The spring-summer transitory extravaganza

I knew things were going well when I figured out how to make sassafras root beer in a hotel room! I’m not kidding. More about that in a moment.

First, the end of spring and the beginning of summer is an amazing time for foraging. The spring ephemerals are gone, because, well, they are ephemeral. But, all the summer plants start sending up their shoots and within the course of a few short weeks many of them are beginning to create flowers. The fields and the woods just explode as the trees leaf out, weeds shoot to waste high, and little ground-dwelling plants move in to every last square inch of suitable soil. It’s party time for eating smilax, nettle, milkweed shoots, curled dock, and a plethora of other hearty plants.

Now that it’s early June, most of the tender greens begin to transform into less desirable textures and the creation of flowers on many plants use up existing sugars and leave the leaves and roots tasting quite bitter or woody. In fact, some roots, like burdock, literally become wood on the flowering plants. The transition period from tender, succulent greens to tough, leathery leaves transpires in a blink of an eye.

Over the last two months, I’ve been fortunate enough to gather a number of plants in their prime states, including swamp saxifrage, bedstraw, solomon’s seal, solomon’s plume, chaga, wild parsnip, Japanese knotweed, beechnut leaves, live forever, mullein, queen anne’s lace, staghorn sumac, creeping Charlie, burdock, dandelion, partridgeberry, purple trillium, prenanthus, Indian cucumber, wood violet, eastern hemlock, sarsaparilla, white pine, black locust, wild grape, hopniss, garlic mustard, sweet fern, smilax, cat’s ear, sassafras, field pennycress, mulberry, plantain, stinging nettle, cattail and milkweed. I also drank some elderberry cordial that my partner made last year!

The most exciting event of the last two months was taking a week off from work to forage my way from the White Mountains of New Hampshire to the Farmington River in Connecticut to the Poconos in Pennsylvania. It was good to get a change of scenery and have a chance to collect plants at the more southern end of our northeastern region, such as sassafras, which brings me to the bootleg root beer. In order to maximize my available time hunting for plants in the woods rather than keeping a campsite dry through a series of big storms, I decided to stay at a hotel for two days in Pennsylvania. The rest of the trip was spent camping.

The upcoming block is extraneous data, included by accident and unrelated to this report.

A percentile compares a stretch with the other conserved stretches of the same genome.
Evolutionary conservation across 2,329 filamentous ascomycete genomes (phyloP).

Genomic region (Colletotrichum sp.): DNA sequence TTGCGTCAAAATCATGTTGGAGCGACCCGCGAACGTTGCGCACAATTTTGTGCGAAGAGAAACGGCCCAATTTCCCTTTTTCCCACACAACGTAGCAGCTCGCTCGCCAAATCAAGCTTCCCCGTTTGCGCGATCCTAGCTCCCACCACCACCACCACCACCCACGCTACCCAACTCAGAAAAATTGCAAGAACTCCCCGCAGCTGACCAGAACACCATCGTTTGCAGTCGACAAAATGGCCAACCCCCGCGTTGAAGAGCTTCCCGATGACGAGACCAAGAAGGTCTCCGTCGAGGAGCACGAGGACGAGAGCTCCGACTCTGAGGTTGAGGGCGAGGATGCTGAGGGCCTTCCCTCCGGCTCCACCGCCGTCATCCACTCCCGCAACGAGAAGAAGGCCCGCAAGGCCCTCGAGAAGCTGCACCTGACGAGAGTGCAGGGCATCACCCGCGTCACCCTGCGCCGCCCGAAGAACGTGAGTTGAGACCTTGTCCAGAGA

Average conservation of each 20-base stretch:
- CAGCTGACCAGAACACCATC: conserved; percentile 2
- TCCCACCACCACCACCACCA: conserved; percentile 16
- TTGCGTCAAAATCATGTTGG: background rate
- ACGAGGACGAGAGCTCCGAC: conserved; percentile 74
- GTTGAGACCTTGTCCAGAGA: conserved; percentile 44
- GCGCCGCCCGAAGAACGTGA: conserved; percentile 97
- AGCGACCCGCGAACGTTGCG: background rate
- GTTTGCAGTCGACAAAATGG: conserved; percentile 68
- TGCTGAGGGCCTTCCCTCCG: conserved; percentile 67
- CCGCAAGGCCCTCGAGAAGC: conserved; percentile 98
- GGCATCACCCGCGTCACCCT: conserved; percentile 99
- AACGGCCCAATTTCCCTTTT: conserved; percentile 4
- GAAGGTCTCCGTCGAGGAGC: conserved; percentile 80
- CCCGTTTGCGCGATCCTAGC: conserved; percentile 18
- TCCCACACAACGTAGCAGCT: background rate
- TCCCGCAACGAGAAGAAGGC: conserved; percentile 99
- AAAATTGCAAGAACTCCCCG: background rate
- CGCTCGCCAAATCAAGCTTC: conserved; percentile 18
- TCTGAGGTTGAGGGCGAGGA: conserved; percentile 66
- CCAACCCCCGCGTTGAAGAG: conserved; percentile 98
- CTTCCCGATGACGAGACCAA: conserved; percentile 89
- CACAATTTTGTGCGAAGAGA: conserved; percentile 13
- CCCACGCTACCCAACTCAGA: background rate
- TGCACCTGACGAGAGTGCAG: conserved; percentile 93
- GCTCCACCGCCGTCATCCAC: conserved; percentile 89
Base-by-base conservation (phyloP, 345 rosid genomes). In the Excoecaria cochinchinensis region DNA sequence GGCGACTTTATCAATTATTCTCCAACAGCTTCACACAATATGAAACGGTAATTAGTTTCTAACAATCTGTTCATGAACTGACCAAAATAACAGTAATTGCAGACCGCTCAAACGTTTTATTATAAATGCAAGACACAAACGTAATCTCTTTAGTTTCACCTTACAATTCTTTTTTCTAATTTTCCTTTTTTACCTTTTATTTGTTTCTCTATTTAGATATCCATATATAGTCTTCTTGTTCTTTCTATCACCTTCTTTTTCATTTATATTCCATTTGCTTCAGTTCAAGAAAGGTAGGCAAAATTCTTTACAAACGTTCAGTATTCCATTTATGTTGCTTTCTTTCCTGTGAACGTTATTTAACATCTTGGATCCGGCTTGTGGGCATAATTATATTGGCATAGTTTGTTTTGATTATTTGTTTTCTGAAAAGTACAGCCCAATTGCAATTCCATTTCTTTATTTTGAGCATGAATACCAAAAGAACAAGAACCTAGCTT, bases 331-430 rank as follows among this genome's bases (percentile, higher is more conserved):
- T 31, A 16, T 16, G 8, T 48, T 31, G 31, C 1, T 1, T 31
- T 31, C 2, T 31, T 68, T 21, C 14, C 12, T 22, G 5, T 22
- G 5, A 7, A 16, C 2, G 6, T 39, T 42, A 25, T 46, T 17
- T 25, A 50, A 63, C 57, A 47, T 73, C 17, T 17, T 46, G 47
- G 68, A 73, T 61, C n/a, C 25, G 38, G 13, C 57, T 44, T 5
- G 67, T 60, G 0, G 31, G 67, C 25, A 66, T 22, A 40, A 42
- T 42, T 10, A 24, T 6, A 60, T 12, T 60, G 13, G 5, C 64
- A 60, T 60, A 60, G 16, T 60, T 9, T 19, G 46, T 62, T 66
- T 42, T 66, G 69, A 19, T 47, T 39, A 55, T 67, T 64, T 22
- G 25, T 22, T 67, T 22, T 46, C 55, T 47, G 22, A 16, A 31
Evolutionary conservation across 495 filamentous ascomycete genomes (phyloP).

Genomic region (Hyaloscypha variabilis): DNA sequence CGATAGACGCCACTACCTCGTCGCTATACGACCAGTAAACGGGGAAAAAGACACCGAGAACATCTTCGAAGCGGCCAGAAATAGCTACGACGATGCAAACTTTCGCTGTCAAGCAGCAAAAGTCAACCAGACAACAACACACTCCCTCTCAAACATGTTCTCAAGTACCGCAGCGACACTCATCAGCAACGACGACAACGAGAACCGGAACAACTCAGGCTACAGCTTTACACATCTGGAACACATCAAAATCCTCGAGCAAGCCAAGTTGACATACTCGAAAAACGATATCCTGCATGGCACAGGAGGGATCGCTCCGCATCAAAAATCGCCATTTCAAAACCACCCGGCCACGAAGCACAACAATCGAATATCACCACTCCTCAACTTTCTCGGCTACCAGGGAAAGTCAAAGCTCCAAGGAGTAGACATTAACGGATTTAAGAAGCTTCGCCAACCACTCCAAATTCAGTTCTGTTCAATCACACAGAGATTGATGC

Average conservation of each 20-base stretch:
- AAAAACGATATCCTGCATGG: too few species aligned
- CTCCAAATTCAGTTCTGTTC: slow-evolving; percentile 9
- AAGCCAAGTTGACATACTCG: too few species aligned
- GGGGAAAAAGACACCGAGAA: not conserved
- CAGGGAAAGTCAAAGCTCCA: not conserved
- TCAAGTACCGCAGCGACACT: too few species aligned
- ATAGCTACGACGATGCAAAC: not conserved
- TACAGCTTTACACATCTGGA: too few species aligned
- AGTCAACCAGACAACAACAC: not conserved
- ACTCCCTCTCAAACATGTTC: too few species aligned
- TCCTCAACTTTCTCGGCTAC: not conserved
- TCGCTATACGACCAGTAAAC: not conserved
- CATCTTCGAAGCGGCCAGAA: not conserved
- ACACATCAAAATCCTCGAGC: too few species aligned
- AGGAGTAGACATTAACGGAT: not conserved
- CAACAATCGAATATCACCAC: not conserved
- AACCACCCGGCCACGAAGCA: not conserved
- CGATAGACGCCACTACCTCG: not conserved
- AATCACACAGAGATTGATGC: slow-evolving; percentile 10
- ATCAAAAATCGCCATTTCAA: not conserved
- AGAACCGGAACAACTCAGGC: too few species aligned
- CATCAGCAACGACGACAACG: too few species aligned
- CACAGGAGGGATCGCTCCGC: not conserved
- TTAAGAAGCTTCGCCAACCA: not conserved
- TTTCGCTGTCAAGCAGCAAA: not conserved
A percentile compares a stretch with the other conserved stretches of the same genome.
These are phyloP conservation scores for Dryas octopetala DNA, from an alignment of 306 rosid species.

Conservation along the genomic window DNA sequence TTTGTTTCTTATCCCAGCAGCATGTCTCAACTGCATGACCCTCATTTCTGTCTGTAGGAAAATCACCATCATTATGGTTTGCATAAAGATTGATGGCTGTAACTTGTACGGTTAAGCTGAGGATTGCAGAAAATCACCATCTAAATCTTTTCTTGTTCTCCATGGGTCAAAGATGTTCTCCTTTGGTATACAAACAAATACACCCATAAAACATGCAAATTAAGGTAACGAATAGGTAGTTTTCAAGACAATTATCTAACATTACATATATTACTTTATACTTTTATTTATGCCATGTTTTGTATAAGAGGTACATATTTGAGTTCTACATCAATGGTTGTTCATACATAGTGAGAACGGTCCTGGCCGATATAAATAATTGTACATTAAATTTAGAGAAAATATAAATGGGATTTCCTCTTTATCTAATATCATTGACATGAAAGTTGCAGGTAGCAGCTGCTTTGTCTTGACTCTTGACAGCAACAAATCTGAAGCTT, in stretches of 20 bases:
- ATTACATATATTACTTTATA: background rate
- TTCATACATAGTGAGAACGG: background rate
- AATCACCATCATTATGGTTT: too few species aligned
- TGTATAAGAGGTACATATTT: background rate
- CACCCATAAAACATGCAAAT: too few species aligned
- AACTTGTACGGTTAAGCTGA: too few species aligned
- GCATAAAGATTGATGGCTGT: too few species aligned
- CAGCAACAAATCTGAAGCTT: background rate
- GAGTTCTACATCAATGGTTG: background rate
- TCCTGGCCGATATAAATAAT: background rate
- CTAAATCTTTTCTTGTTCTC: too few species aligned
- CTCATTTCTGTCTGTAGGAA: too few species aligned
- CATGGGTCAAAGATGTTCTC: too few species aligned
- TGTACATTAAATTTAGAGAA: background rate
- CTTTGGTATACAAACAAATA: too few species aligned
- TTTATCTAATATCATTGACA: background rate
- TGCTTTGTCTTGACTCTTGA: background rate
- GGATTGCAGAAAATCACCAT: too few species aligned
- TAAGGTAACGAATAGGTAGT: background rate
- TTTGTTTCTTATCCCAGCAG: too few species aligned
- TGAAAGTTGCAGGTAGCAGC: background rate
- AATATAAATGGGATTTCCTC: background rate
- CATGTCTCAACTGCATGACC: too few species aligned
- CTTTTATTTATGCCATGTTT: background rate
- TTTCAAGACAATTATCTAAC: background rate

My trip was plagued with a common theme: finding dozens of unripe may apples. May apples are one of the most sacred plants in the foraging world and I have historical bad luck visiting them at the right time and right place to harvest the fruit, given that I have no access to good patches in my area. However, I did stumble upon some sassafras on my trip (which we don’t have here in Northern New England).


The root beer smell wafted through my car on the way back to the hotel, so I knew I had to find a way to make some root beer. I cheated a bit by buying some club soda in order to get the carbonation. I’ve done this before with wild ginger and sarsaparilla, but I prefer to make a bug using wild fermentation and create the carbonation over a period of several days. In a pinch, club soda or seltzer water will work fine if you decoct or infuse the flavor from your root into a small amount of liquid and add it to the purchased soda. The limiting factor in this case is that I had no way to simmer the sassafras, especially not for the 20 minutes that’s really required to get a good flavor. There was a microwave in the room, so I thought if I could acquire a coffee mug, I could simply heat water in the microwave periodically with the root in it. The problem is that I couldn’t find a coffee mug to save my life. I searched several stores on the way home and eventually gave up. I would have thought I’d be able to find a gift shop that sells mugs that say “Poconos” on it. Later, in the hotel room, I gazed over at the coffee maker sitting on the bureau and realized I had my solution. I cut up the roots and bark with my jackknife and put them in the filter holder. I ran some water through the system like you would for coffee and then after it had gone through once, I dumped the roots in the pot and left it on for about 30 minutes. It was perfect temperature to get a good infusion. I then used my hand to strain it after it was cool and dumped it into the club soda. I added the final touches with a few sugar packets from the coffee kit and I had my root beer! It tasted fantastic!


Now that I’m home, I’m enjoying a pizza topped with all wild edibles: plantain, stinging nettle, and dame’s rocket. I’m also sipping a delicious stinging nettle tea, which doubles as a great veggie broth since it has such a hearty, rich flavor. This weekend, my girlfriend and I plan to make stinging nettle pho. Pho is a famous Vietnamese dish where the broth is the star of the show. We’ve thought for a long time that nettle would be a great broth for the dish, but every year we forget to make it. This year we won’t forget. As a side, we plan to have stuffed wild grape leaves and if we can find some early season wild mushrooms, the more the merrier!